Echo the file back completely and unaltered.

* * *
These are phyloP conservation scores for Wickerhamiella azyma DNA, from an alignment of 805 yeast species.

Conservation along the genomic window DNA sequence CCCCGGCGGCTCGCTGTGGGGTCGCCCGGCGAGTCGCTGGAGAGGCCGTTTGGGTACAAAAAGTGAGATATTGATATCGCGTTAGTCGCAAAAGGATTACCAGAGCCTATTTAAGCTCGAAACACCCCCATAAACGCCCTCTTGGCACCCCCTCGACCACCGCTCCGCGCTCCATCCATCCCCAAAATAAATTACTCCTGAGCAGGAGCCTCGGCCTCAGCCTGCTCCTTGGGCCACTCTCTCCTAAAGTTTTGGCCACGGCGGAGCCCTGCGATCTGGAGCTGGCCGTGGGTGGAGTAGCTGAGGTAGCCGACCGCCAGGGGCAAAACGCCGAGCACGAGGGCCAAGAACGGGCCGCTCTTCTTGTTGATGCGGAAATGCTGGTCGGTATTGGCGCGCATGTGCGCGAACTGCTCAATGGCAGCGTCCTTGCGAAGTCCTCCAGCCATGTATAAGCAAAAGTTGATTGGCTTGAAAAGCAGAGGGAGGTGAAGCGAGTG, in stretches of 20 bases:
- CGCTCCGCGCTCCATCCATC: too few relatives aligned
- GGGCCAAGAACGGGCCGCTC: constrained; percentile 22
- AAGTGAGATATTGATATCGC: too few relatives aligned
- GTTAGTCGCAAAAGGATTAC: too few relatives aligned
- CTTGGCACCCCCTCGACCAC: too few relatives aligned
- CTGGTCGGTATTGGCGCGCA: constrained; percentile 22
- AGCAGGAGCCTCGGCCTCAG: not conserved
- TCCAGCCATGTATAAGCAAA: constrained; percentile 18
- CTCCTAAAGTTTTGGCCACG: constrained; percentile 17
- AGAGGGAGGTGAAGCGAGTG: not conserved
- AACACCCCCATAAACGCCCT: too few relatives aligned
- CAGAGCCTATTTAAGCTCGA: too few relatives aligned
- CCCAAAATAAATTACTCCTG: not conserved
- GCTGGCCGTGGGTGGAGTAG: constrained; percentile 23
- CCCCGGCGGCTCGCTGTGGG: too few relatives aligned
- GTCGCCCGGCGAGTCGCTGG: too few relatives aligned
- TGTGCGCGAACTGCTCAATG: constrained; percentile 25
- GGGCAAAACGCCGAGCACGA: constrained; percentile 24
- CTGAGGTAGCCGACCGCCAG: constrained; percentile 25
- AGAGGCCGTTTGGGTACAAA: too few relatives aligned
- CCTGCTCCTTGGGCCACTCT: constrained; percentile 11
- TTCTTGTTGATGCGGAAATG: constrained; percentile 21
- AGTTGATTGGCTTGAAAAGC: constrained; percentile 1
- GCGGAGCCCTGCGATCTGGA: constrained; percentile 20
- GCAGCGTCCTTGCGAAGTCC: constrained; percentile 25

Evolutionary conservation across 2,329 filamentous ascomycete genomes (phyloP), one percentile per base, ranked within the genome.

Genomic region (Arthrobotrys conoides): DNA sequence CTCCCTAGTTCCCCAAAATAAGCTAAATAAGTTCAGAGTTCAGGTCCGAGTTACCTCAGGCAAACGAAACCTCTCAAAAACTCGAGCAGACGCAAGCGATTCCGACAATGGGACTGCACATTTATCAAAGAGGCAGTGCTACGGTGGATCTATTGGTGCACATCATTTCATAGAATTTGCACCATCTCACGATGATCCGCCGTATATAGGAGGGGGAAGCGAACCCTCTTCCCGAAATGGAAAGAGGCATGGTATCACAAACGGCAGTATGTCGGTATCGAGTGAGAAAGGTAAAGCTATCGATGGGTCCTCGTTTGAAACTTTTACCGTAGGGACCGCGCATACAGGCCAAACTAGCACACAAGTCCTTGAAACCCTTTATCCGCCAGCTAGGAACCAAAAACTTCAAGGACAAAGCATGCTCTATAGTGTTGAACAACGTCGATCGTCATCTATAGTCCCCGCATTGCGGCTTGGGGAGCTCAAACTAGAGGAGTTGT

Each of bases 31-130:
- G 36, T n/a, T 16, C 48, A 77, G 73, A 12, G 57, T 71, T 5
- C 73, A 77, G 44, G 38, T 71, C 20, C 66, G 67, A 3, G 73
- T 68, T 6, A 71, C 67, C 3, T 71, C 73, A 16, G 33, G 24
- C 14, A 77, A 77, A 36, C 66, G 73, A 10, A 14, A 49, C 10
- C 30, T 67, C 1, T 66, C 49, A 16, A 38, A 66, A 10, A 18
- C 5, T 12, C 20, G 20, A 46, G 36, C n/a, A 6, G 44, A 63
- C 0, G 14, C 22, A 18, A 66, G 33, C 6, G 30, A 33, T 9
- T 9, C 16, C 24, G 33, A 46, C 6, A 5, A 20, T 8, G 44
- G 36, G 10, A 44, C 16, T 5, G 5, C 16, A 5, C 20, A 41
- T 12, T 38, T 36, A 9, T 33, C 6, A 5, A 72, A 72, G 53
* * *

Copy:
These are phyloP conservation scores for Wickerhamiella azyma DNA, from an alignment of 805 yeast species.

Conservation along the genomic window DNA sequence CCCCGGCGGCTCGCTGTGGGGTCGCCCGGCGAGTCGCTGGAGAGGCCGTTTGGGTACAAAAAGTGAGATATTGATATCGCGTTAGTCGCAAAAGGATTACCAGAGCCTATTTAAGCTCGAAACACCCCCATAAACGCCCTCTTGGCACCCCCTCGACCACCGCTCCGCGCTCCATCCATCCCCAAAATAAATTACTCCTGAGCAGGAGCCTCGGCCTCAGCCTGCTCCTTGGGCCACTCTCTCCTAAAGTTTTGGCCACGGCGGAGCCCTGCGATCTGGAGCTGGCCGTGGGTGGAGTAGCTGAGGTAGCCGACCGCCAGGGGCAAAACGCCGAGCACGAGGGCCAAGAACGGGCCGCTCTTCTTGTTGATGCGGAAATGCTGGTCGGTATTGGCGCGCATGTGCGCGAACTGCTCAATGGCAGCGTCCTTGCGAAGTCCTCCAGCCATGTATAAGCAAAAGTTGATTGGCTTGAAAAGCAGAGGGAGGTGAAGCGAGTG, in stretches of 20 bases:
- CGCTCCGCGCTCCATCCATC: too few relatives aligned
- GGGCCAAGAACGGGCCGCTC: constrained; percentile 22
- AAGTGAGATATTGATATCGC: too few relatives aligned
- GTTAGTCGCAAAAGGATTAC: too few relatives aligned
- CTTGGCACCCCCTCGACCAC: too few relatives aligned
- CTGGTCGGTATTGGCGCGCA: constrained; percentile 22
- AGCAGGAGCCTCGGCCTCAG: not conserved
- TCCAGCCATGTATAAGCAAA: constrained; percentile 18
- CTCCTAAAGTTTTGGCCACG: constrained; percentile 17
- AGAGGGAGGTGAAGCGAGTG: not conserved
- AACACCCCCATAAACGCCCT: too few relatives aligned
- CAGAGCCTATTTAAGCTCGA: too few relatives aligned
- CCCAAAATAAATTACTCCTG: not conserved
- GCTGGCCGTGGGTGGAGTAG: constrained; percentile 23
- CCCCGGCGGCTCGCTGTGGG: too few relatives aligned
- GTCGCCCGGCGAGTCGCTGG: too few relatives aligned
- TGTGCGCGAACTGCTCAATG: constrained; percentile 25
- GGGCAAAACGCCGAGCACGA: constrained; percentile 24
- CTGAGGTAGCCGACCGCCAG: constrained; percentile 25
- AGAGGCCGTTTGGGTACAAA: too few relatives aligned
- CCTGCTCCTTGGGCCACTCT: constrained; percentile 11
- TTCTTGTTGATGCGGAAATG: constrained; percentile 21
- AGTTGATTGGCTTGAAAAGC: constrained; percentile 1
- GCGGAGCCCTGCGATCTGGA: constrained; percentile 20
- GCAGCGTCCTTGCGAAGTCC: constrained; percentile 25

Evolutionary conservation across 2,329 filamentous ascomycete genomes (phyloP), one percentile per base, ranked within the genome.

Genomic region (Arthrobotrys conoides): DNA sequence CTCCCTAGTTCCCCAAAATAAGCTAAATAAGTTCAGAGTTCAGGTCCGAGTTACCTCAGGCAAACGAAACCTCTCAAAAACTCGAGCAGACGCAAGCGATTCCGACAATGGGACTGCACATTTATCAAAGAGGCAGTGCTACGGTGGATCTATTGGTGCACATCATTTCATAGAATTTGCACCATCTCACGATGATCCGCCGTATATAGGAGGGGGAAGCGAACCCTCTTCCCGAAATGGAAAGAGGCATGGTATCACAAACGGCAGTATGTCGGTATCGAGTGAGAAAGGTAAAGCTATCGATGGGTCCTCGTTTGAAACTTTTACCGTAGGGACCGCGCATACAGGCCAAACTAGCACACAAGTCCTTGAAACCCTTTATCCGCCAGCTAGGAACCAAAAACTTCAAGGACAAAGCATGCTCTATAGTGTTGAACAACGTCGATCGTCATCTATAGTCCCCGCATTGCGGCTTGGGGAGCTCAAACTAGAGGAGTTGT

Each of bases 31-130:
- G 36, T n/a, T 16, C 48, A 77, G 73, A 12, G 57, T 71, T 5
- C 73, A 77, G 44, G 38, T 71, C 20, C 66, G 67, A 3, G 73
- T 68, T 6, A 71, C 67, C 3, T 71, C 73, A 16, G 33, G 24
- C 14, A 77, A 77, A 36, C 66, G 73, A 10, A 14, A 49, C 10
- C 30, T 67, C 1, T 66, C 49, A 16, A 38, A 66, A 10, A 18
- C 5, T 12, C 20, G 20, A 46, G 36, C n/a, A 6, G 44, A 63
- C 0, G 14, C 22, A 18, A 66, G 33, C 6, G 30, A 33, T 9
- T 9, C 16, C 24, G 33, A 46, C 6, A 5, A 20, T 8, G 44
- G 36, G 10, A 44, C 16, T 5, G 5, C 16, A 5, C 20, A 41
- T 12, T 38, T 36, A 9, T 33, C 6, A 5, A 72, A 72, G 53